The Sarah Jane Adventures series 5 episode 5 review: The Man Who Never Was Part 1

The final story of The Sarah Jane Adventures begins. And fittingly, it's the late, great Elisabeth Sladen taking centre stage...

This review contains spoilers.

5.5  The Man Who Never Was Part 1

It seems that every couple of weeks now there’s a new Apple product launch. Whether it’s a phone that can play music, or a clipboard that can make phone calls, every time there’s a new iWhatever, people want one. And writer Gareth Roberts is clearly no stranger to those 8am queues outside the phone shop, if the latest episode of The Sarah Jane Adventures is anything to go by.

Treading rather more traditional territory after last week’s excellent character piece The Curse of Clyde Langer, The Man Who Never Was tells the story of the charismatic Joseph Serf, whose new laptop – the SerfBoard – is due to launch, amidst a wave of anticipation. But when Luke and Sky spot something odd about Serf, the gang go into full investigation mode. What is the secret of Joseph Serf? And is the SerfBoard going to enslave the human race..?

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Fittingly, given that this story has the unenviable (and unfortunate) task of being the de facto series finale, it’s absolutely Sarah Jane Smith’s episode, and Roberts gives her the best lines and the lion’s share of the action. For the first time in a while, we see her doing the day job, as it were. She’s not at the press launch because it’s weird (to begin with), she’s there because she’s the best there is at what she does.

And she’s having such fun, too. When Sarah Jane goes into her interview with Serf, there’s a glint in her eye which is sure to remind all viewers of a certain age exactly why they fell in love with Sarah Jane Smith all those years ago. She’s cunning, confident and determined, but with just a hint of mischief and playfulness. This is absolutely the same character who travelled with Messrs Pertwee and Baker: the villain of the piece even tries to hypnotise her at one point!

Ah yes, the villain of the piece. It is not, unfortunately, the charismatic Mr Serf, nor indeed the rather fantastic (if Jawa-like) Sculptors, that the gang are up against. Instead, it’s Constable Goody from The Thin Blue Line.

That’s a little unfair, admittedly. Compared to his past sitcom performances, James Dreyfus is positively restrained here. But it’s still a performance that sits on the wrong side of ‘arch’, with a lot of villainous pouting and eyebrow-raising going on. It’s a performance that works well enough when we’re asked to believe him as an underling, but is less effective when he’s supposed to be the maniacal mastermind behind the whole thing.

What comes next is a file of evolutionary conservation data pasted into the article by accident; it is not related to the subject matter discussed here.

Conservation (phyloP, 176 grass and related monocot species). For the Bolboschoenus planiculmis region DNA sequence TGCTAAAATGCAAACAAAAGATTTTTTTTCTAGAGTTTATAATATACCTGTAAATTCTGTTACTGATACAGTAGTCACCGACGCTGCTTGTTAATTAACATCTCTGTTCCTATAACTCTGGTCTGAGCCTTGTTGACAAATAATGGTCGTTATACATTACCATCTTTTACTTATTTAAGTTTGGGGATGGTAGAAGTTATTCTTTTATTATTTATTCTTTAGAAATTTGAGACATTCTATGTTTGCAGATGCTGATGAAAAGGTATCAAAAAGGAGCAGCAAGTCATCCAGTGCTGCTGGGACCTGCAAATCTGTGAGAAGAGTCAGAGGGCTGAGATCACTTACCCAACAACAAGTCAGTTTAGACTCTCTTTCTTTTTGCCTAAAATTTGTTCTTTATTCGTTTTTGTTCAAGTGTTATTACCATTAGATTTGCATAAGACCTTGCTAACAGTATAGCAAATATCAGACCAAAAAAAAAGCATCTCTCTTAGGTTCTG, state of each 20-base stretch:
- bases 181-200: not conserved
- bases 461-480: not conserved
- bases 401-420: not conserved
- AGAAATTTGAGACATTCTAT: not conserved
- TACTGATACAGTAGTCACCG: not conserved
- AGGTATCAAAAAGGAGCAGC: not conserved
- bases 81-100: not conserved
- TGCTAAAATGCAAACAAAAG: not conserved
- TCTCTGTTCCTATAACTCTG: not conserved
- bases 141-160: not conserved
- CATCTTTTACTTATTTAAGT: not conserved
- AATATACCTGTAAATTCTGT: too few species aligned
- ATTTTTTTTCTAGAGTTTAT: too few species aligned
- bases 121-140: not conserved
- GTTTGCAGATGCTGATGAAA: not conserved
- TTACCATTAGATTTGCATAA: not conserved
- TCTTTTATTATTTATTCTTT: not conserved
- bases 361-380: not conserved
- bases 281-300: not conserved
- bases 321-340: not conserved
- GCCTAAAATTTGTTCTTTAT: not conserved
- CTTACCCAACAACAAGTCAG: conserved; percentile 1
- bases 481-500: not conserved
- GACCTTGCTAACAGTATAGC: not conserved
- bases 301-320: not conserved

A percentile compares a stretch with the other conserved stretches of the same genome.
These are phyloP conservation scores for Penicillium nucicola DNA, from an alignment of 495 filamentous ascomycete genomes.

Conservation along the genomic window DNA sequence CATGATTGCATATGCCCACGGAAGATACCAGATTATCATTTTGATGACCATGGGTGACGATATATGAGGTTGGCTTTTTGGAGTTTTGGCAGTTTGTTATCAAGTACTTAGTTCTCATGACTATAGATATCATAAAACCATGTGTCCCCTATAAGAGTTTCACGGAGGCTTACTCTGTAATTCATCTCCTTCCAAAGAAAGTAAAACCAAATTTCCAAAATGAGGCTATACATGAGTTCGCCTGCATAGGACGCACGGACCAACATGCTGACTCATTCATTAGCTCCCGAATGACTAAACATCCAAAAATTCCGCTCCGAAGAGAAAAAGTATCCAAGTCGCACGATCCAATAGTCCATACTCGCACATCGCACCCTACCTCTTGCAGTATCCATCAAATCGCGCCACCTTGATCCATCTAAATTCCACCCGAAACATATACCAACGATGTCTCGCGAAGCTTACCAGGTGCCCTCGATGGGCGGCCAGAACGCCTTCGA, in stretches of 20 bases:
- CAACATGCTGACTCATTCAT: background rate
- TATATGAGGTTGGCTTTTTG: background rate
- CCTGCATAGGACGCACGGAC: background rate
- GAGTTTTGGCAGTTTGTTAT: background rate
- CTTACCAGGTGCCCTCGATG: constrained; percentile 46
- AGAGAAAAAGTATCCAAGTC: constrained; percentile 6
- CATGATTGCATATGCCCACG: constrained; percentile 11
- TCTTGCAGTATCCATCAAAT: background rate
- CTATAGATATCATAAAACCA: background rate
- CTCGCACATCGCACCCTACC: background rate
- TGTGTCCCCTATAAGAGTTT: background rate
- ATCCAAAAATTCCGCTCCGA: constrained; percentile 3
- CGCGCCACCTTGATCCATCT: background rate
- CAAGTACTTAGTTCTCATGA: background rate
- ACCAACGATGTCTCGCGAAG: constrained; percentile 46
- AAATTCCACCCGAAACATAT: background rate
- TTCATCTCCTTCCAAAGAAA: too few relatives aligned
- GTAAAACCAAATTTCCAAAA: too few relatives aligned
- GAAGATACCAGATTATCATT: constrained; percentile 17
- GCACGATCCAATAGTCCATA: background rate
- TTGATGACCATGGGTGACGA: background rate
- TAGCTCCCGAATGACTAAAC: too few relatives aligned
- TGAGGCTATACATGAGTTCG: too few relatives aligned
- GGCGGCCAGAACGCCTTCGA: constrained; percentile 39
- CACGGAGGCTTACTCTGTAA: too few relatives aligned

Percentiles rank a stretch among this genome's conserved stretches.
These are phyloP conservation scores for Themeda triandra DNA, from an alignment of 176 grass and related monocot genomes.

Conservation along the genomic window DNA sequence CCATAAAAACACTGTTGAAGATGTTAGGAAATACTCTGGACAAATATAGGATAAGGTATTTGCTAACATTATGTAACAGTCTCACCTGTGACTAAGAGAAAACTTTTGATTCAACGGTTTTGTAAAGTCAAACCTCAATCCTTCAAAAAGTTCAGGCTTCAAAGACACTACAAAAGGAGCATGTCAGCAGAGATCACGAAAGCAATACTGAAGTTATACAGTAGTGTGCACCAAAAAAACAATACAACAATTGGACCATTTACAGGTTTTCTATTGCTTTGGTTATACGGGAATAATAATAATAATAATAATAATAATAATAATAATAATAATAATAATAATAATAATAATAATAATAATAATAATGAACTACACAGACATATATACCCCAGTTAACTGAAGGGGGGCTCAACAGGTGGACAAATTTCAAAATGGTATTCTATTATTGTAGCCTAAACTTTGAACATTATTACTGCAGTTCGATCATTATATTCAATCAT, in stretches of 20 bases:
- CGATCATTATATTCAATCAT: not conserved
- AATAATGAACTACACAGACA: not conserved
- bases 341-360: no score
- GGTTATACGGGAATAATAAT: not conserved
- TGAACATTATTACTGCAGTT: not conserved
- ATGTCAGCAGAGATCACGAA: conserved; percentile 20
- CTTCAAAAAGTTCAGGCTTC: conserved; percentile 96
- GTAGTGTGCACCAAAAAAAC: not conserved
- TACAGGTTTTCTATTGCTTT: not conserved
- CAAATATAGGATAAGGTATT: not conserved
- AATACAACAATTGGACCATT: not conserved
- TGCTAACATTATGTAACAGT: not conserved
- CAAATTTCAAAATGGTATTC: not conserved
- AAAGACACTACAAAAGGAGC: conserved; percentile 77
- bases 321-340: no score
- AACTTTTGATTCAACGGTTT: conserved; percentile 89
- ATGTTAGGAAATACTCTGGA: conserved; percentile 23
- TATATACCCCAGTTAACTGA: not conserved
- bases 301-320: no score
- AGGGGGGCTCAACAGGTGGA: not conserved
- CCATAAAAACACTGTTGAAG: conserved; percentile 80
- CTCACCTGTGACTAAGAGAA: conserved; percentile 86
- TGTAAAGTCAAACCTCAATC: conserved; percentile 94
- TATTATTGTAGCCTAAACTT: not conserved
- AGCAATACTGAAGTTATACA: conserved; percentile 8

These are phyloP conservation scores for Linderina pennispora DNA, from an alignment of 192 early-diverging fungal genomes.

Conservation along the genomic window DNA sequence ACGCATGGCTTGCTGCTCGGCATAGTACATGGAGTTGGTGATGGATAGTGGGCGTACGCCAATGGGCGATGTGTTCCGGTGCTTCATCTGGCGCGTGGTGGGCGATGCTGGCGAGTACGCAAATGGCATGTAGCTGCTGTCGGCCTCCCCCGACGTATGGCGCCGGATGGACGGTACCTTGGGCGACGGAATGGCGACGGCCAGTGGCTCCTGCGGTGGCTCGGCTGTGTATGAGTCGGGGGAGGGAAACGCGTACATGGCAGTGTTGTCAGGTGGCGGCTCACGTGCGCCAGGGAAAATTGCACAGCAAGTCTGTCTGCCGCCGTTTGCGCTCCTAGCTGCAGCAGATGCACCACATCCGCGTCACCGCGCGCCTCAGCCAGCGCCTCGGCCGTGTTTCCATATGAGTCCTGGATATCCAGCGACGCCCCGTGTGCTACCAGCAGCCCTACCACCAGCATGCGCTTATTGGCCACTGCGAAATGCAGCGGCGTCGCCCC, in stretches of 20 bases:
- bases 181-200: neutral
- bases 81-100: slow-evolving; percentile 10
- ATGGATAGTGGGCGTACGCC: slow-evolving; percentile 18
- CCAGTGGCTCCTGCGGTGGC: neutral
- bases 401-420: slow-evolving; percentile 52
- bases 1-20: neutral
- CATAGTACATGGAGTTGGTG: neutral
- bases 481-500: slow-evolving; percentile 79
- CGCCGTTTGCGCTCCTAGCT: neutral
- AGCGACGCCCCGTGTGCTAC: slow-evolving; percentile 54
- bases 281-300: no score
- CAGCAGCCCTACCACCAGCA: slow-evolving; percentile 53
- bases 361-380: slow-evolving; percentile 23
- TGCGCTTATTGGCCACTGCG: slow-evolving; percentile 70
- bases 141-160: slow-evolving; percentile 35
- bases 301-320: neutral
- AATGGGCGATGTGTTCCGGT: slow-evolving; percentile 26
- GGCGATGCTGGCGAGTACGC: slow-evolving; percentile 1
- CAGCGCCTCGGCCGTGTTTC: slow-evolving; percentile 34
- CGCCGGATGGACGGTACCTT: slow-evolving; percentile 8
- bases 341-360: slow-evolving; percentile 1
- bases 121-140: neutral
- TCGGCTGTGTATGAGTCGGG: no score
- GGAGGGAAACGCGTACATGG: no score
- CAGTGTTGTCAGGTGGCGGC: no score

If anything, that role would’ve been better allocated to guest star Peter Bowles, who puts in a cameo as Sarah’s former editor (and, cheekily, almost much more). He’s absolutely charming with his few minutes of screen time, and feels slightly wasted in such a minor role.

The main subplot of the episode involves a contractually-obliged visit from prodigal son Luke, as he and Sky meet for the first time. Neither Tommy Knight nor Sinead Michael are the most accomplished actors ever to have graced the attic, but their awkwardness actually pays off here, as the pair struggle to come to terms with the situation. It also says a lot about the creative team that they confront this issue head-on. A lesser show would’ve had them acting as one big happy family the moment Sky turned up on the doorstep. Children’s TV needs more shows with this level of intelligence, and we can only hope there are some shows of a similar calibre lined up to fill the hole that Sarah Jane will leave in CBBC’s schedules.

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The events of last week are addressed, too. There have always been hints of a potential relationship between Clyde and Rani (with Luke going to far as to honour the fan community by using a ‘Clani’ moniker), and so last week’s story did cast a shadow on that, as Clyde found someone else. It was slightly jarring to see them behaving as if nothing had happened this week, so kudos again to the writers for having Clyde eventually bring it up in a quiet moment between the two.

While this episode may not be an instant classic, it’s a solid ensemble piece with a decent sci-fi setup, and a chance to see Elisabeth Sladen at her twinkly best. And what could be better than that?

Read our review of the last episode, The Curse Of Clyde Langer Part 2, here.

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